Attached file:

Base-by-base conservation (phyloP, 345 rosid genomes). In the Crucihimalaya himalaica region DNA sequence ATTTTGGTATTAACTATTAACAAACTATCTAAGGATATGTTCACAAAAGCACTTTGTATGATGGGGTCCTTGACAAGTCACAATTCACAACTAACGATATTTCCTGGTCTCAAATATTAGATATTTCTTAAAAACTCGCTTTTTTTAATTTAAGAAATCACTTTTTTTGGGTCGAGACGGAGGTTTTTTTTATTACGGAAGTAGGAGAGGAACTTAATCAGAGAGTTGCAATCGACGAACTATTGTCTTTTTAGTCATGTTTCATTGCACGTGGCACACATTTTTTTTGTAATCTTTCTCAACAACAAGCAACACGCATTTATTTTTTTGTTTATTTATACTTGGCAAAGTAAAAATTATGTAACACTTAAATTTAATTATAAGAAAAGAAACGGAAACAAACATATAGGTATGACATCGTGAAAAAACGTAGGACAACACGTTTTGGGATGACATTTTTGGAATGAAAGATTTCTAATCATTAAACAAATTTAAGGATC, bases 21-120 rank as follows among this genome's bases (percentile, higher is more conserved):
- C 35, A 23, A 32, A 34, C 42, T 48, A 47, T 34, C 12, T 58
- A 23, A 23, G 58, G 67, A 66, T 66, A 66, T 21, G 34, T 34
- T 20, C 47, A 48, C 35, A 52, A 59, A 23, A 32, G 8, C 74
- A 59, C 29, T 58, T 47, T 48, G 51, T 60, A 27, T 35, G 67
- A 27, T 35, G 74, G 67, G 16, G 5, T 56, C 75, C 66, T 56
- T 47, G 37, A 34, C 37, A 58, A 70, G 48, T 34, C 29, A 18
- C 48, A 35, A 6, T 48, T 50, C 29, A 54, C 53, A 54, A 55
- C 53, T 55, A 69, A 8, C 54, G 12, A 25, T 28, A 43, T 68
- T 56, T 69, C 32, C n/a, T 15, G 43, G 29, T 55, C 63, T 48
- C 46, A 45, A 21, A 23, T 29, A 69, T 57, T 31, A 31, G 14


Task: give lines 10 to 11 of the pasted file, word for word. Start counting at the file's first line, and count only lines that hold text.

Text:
- T 56, T 69, C 32, C n/a, T 15, G 43, G 29, T 55, C 63, T 48
- C 46, A 45, A 21, A 23, T 29, A 69, T 57, T 31, A 31, G 14